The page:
A gust near 70 m.p.h. was reported at Dewey Beach, Delaware, this morning, but for most of the region the severe-storm watch evidently is on its last legs.
The National Weather Service has taken down the watch for all areas west of the Delaware River, and radar affirms that decision. The weather service says if any other strong storms pop up, southern Delaware is the favored target.
Rain totals have been paltry in most places, just a few hundreds of an inch in Pottstown and Doylestown, but Wildwood weighed in with 0.35 inches between 9 and 10.
The next few days look to be dry and comfortable, before another pulse of heat arrives for Friday and Saturday.
It is not at all clear yet how long that's going to last, but the latest outlook from the Climate Prediction Center favors above-normal temperatures for most of the nation through July 9.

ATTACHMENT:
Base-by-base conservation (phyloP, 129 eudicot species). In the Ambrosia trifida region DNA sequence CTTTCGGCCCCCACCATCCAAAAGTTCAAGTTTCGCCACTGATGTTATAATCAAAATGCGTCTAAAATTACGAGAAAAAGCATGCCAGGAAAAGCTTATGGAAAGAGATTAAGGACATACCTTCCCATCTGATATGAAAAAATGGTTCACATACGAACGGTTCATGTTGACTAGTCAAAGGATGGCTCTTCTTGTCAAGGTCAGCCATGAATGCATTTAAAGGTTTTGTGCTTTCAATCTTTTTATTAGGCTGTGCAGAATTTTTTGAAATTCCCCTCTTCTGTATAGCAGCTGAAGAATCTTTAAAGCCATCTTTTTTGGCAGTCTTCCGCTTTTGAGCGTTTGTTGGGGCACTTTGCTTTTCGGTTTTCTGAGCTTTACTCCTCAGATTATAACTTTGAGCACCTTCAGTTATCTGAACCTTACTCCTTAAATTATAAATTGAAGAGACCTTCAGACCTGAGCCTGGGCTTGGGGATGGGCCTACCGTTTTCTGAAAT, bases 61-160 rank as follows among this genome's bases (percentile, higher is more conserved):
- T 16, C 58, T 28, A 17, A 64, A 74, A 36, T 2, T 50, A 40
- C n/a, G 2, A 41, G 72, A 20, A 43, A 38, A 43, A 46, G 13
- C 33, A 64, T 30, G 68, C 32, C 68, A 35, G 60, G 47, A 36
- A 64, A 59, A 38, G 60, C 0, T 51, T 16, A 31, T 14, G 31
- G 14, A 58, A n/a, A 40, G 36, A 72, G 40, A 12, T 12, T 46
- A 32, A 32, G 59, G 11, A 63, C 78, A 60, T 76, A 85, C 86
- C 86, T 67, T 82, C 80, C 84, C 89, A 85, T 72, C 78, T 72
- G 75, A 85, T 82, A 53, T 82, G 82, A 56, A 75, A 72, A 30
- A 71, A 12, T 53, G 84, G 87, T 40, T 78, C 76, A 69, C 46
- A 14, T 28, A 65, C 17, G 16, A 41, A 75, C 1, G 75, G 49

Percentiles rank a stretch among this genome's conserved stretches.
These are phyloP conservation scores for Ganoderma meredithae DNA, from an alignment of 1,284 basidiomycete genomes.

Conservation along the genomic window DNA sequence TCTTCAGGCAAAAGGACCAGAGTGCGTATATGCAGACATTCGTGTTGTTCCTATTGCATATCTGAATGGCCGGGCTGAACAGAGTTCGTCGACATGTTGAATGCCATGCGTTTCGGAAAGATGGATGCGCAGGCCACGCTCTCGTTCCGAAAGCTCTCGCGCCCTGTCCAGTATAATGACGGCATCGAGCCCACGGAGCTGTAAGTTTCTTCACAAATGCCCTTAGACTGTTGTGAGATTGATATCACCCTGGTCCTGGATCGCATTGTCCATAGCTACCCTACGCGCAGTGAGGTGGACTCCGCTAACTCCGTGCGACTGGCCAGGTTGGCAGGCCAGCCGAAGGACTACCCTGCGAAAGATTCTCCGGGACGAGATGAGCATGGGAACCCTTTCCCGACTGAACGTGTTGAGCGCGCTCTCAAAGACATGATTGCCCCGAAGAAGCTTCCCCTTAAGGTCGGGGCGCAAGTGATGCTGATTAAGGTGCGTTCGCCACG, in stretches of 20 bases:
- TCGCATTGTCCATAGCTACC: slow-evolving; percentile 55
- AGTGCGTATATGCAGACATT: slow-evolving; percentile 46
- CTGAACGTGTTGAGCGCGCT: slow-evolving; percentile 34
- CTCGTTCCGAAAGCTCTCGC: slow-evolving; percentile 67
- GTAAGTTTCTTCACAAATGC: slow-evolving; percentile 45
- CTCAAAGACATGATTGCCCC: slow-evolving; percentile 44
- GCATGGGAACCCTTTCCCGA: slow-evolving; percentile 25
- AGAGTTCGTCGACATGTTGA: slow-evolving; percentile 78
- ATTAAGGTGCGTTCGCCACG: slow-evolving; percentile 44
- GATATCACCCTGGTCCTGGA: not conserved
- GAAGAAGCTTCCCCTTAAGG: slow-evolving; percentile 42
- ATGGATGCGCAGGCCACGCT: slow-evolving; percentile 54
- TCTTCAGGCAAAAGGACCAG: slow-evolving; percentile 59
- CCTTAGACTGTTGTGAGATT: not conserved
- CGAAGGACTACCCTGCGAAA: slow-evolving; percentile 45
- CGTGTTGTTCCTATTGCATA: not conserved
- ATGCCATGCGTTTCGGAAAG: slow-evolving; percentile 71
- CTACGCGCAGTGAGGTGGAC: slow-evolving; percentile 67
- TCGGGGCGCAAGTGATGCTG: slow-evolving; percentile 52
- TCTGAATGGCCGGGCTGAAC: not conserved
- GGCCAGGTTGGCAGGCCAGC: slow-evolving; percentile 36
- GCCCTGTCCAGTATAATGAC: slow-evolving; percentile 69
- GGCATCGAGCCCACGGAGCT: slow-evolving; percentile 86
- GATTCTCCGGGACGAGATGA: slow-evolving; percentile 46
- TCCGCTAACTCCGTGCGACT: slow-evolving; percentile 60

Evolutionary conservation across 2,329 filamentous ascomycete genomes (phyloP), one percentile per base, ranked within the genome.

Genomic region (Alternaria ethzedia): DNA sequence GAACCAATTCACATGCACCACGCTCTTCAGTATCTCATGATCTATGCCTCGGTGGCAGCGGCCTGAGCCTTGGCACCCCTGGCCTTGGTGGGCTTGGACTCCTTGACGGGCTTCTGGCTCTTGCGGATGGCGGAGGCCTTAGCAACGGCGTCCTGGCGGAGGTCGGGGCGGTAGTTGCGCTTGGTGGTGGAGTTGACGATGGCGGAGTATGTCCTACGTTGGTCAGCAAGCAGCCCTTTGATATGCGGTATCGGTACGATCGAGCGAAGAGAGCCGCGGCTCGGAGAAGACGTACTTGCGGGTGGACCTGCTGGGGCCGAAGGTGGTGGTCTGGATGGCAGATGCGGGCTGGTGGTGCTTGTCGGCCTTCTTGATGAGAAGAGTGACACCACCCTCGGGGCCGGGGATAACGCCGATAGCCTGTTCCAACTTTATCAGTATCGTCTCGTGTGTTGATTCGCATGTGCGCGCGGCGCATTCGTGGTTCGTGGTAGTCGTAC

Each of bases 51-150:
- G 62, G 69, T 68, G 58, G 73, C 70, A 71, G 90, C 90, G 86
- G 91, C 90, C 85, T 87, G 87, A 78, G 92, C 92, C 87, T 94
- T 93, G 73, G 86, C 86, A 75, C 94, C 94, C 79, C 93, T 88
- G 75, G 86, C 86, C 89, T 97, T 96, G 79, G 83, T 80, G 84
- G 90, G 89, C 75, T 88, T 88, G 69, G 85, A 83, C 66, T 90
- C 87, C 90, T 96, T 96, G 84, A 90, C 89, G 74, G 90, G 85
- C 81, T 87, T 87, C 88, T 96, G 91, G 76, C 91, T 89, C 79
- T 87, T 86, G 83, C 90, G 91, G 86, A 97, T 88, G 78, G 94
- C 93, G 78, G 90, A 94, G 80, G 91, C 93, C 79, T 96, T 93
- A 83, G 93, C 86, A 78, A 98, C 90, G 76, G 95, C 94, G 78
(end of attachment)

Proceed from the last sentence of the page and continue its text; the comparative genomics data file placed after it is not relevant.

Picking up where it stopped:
What we don't see in the forecast is any mention of rain outside of a chance of showers for Friday and Friday night as the atmosphere moistens with water vapor.
Rainfall for June is close to normal, but we can't help but notice a certain dryness in the ground these days. Since Jan. 1, precipitation is about 75 percent of normal throughout the region.
Bucks County has fared best, at 82 percent of normal, or 3.8 inches below the long-term averages. Camden, Gloucester, Kent, and Sussex are all around two-thirds of normal.
Philadelphia, along with Delaware, Camden, and Gloucester Counties currently were classified as "abnormally dry" in the most-recent U.S. Drought Monitor map.
Meanwhile, parts of Delaware were in a state of "severe drought."